‘I was sucked in; shrieking, howling and screaming invectives’

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Personal Histories: A series on true experiences
Addiction 

Nergish Sunavala
Is 23. She is working as a journalist at TEHELKA

ALCOHOL PUTS me to sleep, cigarettes make me cough and I’ve never summed up the courage to smoke a joint. When people complain about the vices of Generation X, I always feel left out. Being a loner in school or college is one thing; being left out by your entire generation — blows. Which is why when I finally discovered my vice, I was incredibly relieved. Now, when people brandish their addictions, I can smile sweetly and say, “I know what you mean, I’m a gambler.”

It started when my boyfriend, Tariq, showed me an advertisement on Facebook for an Indian penny auction site — spicybids.com. “It must be a scam”, I had said dismissively, “No one would simply give away a MacBook for a few thousand rupees”.

Within an hour, I was sucked in; shrieking, howling, and screaming invectives so foul — simply thinking about them now makes my toes curl.

In my defence though, this site was created by a person who probably has three sixes branded on his skull. The way it works is — each time you bid, you can only increase the price by a rupee. Other bidders have 10 seconds to respond. If no one bids, you can get a Mac- Book or even a stash of 20,000 rupees for as little as Re 1. Or so the site claims. Unfortunately, each bid costs between Rs 22 to Rs 45, depending on the bid package. If you do the math, even if a MacBook goes for Rs 7,000, at an average of Rs 33.5 a bid, the site makes Rs 2,41,500 on a laptop whose market price is around half a lakh.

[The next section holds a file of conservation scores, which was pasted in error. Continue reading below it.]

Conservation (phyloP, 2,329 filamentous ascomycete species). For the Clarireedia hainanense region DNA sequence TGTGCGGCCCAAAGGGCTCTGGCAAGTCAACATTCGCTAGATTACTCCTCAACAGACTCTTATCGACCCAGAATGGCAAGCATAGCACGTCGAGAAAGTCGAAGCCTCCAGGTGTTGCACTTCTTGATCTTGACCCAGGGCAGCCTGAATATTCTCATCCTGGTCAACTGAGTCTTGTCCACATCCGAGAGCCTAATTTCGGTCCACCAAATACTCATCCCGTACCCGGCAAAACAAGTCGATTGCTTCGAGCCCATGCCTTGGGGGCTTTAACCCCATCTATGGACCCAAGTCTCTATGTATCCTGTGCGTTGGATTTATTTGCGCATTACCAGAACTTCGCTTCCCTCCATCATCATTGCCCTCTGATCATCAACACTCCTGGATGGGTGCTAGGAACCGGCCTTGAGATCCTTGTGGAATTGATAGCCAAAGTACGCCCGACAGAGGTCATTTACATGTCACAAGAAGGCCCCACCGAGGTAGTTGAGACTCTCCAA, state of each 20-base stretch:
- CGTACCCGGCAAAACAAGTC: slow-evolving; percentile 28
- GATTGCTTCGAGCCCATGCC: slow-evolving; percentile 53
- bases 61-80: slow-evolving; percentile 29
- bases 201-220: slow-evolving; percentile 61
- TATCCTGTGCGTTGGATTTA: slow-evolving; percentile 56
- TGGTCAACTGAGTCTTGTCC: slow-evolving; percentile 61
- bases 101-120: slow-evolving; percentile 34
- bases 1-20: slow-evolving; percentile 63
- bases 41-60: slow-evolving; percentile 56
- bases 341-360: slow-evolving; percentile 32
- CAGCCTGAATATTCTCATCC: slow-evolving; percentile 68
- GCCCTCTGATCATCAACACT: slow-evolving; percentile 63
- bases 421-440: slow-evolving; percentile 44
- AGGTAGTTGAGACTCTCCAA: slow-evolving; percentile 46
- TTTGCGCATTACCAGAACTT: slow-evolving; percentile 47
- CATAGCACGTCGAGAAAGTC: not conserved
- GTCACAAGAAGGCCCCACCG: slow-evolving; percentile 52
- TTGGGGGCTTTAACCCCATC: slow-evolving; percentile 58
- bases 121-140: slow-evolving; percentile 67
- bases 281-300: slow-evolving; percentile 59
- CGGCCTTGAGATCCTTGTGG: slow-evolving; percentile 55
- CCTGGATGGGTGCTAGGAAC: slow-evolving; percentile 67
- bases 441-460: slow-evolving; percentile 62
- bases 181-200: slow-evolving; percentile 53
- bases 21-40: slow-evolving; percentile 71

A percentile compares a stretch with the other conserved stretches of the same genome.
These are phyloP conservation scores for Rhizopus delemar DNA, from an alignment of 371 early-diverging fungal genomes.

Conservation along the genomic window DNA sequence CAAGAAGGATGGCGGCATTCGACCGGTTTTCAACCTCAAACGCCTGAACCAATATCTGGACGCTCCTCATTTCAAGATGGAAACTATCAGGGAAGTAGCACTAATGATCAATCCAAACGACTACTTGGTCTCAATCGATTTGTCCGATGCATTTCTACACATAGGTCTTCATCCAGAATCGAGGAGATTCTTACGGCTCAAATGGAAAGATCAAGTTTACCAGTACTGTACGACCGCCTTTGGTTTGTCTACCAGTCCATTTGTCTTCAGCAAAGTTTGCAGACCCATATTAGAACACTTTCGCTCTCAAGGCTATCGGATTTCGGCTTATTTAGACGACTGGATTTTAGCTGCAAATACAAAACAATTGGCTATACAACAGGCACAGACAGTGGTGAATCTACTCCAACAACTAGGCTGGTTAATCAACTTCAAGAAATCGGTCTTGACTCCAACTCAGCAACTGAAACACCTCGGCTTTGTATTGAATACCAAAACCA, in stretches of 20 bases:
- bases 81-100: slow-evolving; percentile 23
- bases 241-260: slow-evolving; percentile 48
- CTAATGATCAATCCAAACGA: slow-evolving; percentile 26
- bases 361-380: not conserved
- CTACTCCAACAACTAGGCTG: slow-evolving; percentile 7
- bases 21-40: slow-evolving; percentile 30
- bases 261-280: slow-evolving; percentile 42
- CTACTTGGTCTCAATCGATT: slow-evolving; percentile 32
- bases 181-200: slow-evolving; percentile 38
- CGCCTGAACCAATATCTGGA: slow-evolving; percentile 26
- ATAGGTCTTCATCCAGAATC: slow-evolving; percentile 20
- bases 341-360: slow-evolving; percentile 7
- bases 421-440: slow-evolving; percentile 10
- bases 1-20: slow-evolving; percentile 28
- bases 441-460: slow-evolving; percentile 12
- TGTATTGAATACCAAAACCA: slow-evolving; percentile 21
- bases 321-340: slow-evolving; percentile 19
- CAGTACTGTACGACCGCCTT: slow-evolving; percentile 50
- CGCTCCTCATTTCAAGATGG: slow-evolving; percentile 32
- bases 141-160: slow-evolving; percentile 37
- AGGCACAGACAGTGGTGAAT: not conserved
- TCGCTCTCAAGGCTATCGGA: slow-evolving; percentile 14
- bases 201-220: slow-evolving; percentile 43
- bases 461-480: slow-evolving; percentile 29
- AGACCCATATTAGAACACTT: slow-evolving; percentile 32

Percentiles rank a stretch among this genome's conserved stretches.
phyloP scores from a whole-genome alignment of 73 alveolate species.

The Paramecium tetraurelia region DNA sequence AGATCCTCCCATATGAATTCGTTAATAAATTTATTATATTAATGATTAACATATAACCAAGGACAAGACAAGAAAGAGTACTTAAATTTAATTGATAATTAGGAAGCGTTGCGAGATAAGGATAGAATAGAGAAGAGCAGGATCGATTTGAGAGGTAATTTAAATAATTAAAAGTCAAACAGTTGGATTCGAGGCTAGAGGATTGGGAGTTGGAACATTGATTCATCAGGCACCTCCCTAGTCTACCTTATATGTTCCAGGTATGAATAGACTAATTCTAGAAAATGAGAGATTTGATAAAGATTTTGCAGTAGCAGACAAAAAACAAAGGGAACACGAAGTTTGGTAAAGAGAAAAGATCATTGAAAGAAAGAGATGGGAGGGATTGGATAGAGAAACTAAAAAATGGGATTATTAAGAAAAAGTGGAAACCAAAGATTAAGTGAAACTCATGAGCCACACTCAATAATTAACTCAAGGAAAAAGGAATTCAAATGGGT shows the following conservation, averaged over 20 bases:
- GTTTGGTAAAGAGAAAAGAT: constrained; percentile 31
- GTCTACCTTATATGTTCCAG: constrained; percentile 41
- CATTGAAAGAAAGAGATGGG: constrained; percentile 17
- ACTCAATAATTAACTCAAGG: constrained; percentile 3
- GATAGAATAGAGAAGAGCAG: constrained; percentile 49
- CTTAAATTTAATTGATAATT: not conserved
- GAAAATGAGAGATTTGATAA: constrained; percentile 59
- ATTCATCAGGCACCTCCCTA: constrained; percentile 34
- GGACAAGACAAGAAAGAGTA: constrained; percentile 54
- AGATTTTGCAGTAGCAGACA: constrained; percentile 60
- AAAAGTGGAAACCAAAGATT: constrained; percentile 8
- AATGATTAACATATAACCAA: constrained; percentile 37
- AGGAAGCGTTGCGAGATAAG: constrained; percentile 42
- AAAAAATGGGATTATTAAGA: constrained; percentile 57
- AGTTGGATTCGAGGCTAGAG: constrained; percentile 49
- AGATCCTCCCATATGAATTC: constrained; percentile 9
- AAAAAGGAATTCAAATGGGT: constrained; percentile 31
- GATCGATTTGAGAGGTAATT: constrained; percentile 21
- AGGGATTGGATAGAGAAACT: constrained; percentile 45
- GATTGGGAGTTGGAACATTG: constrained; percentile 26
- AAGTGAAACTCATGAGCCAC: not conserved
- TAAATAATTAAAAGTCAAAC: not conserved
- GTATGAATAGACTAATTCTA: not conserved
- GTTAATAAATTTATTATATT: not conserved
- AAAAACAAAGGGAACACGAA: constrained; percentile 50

Never having a head for figures (I made someone else do the above calculation) and caught up in the excitement of the moment, I convinced Tariq to buy a bid package on his credit card. Soon we were a thousand rupees down, with nothing to show for it.

Every 10 seconds — on the dot — I would wail, “Oh god, we are going to be outbid”, covering my eyes and peeping through my pinky and ring finger. But in a flash I would recover my composure and consider bidding on an iPhone or a stash of 20,000 rupees. “But you have an iPhone and you need a laptop…” Tariq would interject. “Yeah, but if we get it for cheap, we can sell it and get the money,” I would explain exasperated. Did I have to spell out everything?

Occasionally, I would have panic attacks. “What if it’s all a scam, what if ‘bawajanoo’ and ‘lovecradle’ are fake bidders created by the site to keep up the illusion that someone is winning?” I would whine. “They might be fake…” Tariq would say, shrugging off the loss with a stoicism that made me want to wring his neck.

But I knew I was trapped, if I stopped bidding I would lose the money I had spent on the bids and the chance of winning anything.

“Maybe we should take a walk, perhaps check on the auction after some time,” suggested Tariq, looking a little pale. The furious pace at which I was clicking his money down the drain was probably making his stomach churn.

I reacted with the horror of a junkie asked to hand over her stash. “What about the MacBook Pro and the 20,000 rupees?” I didn’t mention the iPhone and a Nikon camera that had now been added to the mix.

“We can leave it on auto bidder”, suggested Tariq. An ingenious little spicybids invention that bids on your behalf, spending your money while you eat, sleep, have a bath or go for a walk to take your mind off the fact that you are broke.

Eventually though, better sense prevailed, on Tariq at least, if not me. Gently, he pried away the mouse and in a soothing voice he described fat spicybids executives sitting atop mountains of free bids able to outbid any honest competitor. Slowly, the hold spicybids had on me started waning. Just as I was about to wriggle out of the grip of my addiction, spicybids announced a new bid — on a 100 free bids. I caved.

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